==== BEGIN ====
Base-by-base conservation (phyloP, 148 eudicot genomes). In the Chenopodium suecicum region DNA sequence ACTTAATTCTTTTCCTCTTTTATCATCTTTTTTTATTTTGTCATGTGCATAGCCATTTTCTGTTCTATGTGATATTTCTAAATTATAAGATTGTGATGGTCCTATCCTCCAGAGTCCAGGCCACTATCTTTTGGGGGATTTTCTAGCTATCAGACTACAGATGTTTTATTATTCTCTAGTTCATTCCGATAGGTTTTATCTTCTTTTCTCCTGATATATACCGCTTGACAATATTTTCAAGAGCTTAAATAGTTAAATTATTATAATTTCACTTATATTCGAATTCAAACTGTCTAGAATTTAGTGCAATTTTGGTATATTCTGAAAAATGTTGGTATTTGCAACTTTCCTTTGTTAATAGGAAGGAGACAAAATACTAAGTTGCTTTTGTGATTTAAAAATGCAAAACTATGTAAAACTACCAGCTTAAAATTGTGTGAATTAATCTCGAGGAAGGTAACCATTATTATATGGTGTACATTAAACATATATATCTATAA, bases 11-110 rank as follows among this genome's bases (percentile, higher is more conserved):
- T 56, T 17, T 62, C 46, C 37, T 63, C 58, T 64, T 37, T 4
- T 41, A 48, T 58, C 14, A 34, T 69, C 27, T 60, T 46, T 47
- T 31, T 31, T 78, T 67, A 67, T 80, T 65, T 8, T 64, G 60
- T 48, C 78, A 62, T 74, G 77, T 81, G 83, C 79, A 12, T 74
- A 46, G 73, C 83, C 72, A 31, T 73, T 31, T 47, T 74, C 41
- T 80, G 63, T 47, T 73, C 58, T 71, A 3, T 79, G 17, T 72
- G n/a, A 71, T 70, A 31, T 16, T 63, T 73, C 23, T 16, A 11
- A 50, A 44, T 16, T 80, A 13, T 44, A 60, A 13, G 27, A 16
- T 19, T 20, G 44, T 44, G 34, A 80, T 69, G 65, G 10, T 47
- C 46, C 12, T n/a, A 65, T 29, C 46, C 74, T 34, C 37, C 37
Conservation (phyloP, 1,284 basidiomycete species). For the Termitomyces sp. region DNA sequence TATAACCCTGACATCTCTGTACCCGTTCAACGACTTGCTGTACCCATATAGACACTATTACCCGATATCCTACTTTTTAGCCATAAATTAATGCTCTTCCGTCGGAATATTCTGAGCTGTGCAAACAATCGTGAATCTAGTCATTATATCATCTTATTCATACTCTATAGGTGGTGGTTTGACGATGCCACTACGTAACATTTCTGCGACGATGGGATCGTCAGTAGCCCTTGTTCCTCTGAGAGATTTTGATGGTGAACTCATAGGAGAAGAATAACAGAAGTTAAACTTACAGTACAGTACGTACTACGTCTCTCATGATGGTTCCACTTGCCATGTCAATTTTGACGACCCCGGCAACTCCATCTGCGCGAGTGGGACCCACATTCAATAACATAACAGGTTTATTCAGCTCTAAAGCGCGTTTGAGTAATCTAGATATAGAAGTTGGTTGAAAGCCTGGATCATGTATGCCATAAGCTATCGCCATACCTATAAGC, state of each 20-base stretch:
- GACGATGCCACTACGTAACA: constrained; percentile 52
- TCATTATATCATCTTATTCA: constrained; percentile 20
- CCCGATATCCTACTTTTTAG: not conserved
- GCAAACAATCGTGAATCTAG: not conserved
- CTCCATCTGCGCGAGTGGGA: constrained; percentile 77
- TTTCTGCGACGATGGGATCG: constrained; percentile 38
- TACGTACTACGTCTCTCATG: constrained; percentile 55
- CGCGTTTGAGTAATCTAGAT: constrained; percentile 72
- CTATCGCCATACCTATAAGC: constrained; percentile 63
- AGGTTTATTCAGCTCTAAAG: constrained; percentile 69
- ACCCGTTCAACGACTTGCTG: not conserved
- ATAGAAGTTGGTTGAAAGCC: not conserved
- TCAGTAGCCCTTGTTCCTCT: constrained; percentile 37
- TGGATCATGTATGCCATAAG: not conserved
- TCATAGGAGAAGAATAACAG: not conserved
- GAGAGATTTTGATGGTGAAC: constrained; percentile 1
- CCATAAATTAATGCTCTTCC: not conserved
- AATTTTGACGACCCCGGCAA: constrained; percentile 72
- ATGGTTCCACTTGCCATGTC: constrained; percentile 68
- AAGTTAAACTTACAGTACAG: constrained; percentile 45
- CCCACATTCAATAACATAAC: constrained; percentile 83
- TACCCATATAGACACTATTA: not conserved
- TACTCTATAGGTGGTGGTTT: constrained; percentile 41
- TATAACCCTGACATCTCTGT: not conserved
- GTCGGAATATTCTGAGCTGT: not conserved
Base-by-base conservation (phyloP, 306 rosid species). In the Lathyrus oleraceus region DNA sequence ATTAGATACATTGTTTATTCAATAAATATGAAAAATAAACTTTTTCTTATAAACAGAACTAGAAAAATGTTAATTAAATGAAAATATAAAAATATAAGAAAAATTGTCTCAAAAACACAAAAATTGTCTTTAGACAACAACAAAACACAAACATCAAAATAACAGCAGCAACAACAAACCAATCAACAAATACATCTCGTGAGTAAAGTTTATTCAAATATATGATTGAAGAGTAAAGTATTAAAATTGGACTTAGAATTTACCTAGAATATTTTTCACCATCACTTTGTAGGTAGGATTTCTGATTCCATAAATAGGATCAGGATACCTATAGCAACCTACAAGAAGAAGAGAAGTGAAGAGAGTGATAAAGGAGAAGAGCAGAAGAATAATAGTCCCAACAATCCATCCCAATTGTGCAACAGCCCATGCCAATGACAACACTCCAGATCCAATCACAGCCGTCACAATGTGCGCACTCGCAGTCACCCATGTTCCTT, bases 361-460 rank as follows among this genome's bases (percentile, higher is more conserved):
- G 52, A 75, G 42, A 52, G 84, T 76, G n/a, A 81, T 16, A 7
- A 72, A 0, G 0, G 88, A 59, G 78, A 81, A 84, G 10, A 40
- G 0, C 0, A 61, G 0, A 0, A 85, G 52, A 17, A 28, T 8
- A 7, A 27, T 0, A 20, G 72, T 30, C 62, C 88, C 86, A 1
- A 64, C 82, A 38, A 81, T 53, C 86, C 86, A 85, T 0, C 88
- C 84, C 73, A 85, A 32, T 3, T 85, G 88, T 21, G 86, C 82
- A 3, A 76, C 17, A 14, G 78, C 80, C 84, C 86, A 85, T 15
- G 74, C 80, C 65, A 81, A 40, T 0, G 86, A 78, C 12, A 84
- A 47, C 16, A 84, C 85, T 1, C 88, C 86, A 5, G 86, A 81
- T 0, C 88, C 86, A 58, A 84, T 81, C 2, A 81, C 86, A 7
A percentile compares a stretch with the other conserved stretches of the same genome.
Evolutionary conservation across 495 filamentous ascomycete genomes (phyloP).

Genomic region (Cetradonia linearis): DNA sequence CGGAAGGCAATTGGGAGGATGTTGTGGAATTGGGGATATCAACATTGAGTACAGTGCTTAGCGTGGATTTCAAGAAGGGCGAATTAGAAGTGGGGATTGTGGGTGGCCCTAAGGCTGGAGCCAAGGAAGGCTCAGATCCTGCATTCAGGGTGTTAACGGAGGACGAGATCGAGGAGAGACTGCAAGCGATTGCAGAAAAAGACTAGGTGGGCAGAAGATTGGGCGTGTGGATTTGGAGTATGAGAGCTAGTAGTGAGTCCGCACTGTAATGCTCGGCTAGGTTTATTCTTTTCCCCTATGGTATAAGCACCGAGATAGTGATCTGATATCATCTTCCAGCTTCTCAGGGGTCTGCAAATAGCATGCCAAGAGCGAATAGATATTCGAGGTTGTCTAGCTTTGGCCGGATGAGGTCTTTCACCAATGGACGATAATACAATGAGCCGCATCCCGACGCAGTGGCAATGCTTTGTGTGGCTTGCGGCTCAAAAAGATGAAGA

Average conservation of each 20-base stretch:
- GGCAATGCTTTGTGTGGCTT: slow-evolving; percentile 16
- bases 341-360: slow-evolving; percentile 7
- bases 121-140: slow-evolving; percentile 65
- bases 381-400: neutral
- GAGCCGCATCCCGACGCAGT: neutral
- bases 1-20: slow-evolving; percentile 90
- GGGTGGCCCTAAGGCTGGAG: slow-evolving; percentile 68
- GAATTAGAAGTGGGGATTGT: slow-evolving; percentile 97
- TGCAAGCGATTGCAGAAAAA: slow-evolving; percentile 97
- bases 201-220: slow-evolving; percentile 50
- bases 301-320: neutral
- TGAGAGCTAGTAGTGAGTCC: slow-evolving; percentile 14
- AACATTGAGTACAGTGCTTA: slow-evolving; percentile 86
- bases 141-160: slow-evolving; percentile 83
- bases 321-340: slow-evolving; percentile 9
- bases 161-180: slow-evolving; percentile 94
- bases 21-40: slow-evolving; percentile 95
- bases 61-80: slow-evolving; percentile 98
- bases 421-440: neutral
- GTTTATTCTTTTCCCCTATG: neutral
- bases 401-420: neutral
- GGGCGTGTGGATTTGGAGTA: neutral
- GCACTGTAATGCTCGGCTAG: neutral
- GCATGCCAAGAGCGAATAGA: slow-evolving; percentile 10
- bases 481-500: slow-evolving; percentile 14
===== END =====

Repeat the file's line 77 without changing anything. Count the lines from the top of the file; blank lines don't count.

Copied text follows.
- bases 481-500: slow-evolving; percentile 14